In this section, I discuss the new virtual InfoProviders. First, I cover the details of CompositeProviders, followed by a discussion of Open Operational Data Store (ODS) views.
These newer SAP BW objects, CompositeProviders, are also transformative. Again, some history is needed to grasp the advantages of these new objects vis-à-vis the ones they replace. Figure 1 shows the transition of MultiProvider and InfoSets to CompositeProviders. In the past, MultiProviders performed two functions. First, they allowed for high performance by being umbrella objects over a union of other InfoProviders. Second, they provided a layer over the physical InfoProviders to allow flexibility to change the physical source of data while not affecting the queries written against the MultiProvider. InfoSets are InfoProviders that allow for the joining of other InfoProviders into a virtual object. Although joining InfoProviders, like joining tables, is a very flexible solution to get access to the data you need for analysis, joins are time consuming and make it hard to reach ideal performance goals.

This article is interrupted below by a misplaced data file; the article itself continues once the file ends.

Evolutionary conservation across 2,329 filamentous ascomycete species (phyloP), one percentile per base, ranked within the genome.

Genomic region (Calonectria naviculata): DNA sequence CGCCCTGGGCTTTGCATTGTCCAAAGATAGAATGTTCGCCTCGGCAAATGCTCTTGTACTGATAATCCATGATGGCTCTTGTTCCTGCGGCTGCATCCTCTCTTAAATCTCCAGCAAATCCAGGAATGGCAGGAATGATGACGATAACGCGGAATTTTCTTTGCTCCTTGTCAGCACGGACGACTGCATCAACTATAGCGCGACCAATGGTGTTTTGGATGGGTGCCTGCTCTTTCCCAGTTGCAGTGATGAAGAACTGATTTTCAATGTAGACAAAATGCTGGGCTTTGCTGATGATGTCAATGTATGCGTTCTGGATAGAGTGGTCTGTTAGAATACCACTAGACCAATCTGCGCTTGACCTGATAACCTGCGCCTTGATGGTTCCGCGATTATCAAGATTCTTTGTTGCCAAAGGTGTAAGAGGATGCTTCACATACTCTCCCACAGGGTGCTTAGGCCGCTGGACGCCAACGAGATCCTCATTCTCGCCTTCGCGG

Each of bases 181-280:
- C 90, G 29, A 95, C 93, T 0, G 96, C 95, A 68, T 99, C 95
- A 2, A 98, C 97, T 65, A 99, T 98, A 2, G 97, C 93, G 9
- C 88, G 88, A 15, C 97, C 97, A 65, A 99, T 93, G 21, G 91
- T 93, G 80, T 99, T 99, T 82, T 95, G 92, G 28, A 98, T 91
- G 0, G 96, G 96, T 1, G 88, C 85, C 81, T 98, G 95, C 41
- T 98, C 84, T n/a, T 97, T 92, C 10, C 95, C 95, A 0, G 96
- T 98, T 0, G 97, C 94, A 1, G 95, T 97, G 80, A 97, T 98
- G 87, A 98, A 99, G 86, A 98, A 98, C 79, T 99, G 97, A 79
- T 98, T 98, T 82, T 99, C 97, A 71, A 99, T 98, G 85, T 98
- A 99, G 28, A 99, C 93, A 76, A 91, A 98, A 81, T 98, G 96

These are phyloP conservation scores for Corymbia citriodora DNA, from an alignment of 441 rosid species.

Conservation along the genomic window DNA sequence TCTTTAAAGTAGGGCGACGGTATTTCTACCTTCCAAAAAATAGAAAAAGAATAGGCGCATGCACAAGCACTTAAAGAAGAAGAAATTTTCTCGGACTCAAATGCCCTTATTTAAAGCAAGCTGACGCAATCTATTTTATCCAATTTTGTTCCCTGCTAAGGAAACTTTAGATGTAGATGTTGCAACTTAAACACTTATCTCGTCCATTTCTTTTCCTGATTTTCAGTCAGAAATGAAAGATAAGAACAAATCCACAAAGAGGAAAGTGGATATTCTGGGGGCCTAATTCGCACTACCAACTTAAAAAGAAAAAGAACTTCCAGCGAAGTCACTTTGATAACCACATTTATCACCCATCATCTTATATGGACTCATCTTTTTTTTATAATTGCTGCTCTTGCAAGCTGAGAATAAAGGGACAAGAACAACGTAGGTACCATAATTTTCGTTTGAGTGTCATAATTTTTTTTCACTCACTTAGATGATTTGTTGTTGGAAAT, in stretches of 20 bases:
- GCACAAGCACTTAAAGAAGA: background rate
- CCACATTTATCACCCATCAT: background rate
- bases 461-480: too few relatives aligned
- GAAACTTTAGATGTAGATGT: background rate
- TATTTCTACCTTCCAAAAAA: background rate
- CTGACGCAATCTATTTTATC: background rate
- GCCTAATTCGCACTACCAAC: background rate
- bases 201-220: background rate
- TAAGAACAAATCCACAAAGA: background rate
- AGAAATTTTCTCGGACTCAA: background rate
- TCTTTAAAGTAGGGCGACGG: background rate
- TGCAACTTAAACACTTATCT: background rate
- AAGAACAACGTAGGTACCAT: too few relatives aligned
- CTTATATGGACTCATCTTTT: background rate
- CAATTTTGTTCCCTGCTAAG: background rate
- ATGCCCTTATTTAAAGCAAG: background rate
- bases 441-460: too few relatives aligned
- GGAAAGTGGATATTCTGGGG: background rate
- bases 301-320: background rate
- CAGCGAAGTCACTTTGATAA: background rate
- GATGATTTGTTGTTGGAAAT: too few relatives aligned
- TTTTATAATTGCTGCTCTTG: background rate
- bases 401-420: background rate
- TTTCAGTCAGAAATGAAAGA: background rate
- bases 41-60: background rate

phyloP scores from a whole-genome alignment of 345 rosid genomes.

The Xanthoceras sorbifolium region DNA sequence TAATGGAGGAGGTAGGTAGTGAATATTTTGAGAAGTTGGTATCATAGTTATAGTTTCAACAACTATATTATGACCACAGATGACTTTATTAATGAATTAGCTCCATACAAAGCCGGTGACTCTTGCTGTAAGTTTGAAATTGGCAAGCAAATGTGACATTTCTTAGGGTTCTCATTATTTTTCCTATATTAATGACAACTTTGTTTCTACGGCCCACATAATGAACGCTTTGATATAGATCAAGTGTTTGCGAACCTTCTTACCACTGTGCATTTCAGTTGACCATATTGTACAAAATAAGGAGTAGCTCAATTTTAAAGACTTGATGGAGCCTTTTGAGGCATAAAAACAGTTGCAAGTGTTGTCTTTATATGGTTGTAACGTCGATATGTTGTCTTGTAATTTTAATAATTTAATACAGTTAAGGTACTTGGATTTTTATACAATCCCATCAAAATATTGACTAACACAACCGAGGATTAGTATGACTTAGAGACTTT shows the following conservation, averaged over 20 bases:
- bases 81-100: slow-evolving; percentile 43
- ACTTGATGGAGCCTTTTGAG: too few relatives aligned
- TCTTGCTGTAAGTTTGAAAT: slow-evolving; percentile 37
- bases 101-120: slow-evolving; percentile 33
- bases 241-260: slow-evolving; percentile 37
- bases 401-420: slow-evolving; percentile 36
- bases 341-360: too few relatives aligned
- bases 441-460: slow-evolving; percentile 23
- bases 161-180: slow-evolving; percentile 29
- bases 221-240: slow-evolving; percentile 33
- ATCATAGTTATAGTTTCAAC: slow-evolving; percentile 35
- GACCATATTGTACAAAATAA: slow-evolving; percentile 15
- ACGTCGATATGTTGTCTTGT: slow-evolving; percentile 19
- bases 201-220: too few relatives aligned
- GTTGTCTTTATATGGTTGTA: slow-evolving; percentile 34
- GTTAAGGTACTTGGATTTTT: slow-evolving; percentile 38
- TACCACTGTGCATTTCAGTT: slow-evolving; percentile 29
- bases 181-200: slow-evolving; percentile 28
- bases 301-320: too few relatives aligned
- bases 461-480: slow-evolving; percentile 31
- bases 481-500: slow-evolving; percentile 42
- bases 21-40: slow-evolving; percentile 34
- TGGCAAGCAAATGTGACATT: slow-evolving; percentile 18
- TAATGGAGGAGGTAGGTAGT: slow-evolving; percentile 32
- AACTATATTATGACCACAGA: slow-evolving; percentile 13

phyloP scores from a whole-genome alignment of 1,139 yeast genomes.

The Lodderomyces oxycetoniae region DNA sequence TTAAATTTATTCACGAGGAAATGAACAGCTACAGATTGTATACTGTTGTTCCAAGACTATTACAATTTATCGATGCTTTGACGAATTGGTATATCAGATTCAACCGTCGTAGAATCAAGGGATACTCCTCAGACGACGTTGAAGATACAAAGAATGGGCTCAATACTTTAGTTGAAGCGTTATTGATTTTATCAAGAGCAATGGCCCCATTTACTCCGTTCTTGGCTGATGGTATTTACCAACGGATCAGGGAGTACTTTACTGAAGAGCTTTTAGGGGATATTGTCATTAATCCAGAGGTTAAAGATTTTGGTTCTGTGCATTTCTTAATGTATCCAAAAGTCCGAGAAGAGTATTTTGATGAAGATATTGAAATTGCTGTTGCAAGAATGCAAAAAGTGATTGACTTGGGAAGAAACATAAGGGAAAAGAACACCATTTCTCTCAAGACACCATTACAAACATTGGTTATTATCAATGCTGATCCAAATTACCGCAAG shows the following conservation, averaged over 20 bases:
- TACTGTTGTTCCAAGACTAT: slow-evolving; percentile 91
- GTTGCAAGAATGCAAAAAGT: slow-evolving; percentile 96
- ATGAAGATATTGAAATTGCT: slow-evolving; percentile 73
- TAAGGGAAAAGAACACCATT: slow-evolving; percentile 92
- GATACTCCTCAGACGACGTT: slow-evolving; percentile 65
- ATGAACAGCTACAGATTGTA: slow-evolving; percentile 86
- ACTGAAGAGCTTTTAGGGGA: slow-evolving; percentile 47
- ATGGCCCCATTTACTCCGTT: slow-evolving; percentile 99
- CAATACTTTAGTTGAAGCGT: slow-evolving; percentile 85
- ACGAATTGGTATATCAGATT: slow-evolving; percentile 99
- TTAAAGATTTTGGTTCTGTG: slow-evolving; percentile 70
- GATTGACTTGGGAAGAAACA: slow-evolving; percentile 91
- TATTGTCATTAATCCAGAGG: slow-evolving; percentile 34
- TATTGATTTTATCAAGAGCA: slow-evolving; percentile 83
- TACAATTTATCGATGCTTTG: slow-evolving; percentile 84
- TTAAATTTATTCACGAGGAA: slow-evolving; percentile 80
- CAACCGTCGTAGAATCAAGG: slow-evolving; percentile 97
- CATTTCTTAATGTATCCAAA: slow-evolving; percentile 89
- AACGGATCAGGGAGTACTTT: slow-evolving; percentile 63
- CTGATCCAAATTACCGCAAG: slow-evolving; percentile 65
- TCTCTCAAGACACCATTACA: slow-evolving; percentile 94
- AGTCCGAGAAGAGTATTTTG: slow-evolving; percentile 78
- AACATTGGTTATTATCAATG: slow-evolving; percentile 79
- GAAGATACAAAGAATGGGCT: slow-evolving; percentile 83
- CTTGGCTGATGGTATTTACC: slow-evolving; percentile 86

With the addition of CompositeProviders to the toolset (Figure 1), both joins and unions, as well as other features, are able to flexibly combine other SAP BW InfoProviders. In addition, SAP HANA information views are able to be added to a query-able virtual object. Finally, although joins are still slower than unions, the join operation for a CompositeProvider is performed in memory in SAP HANA instead of being transferred to the application server for join operations.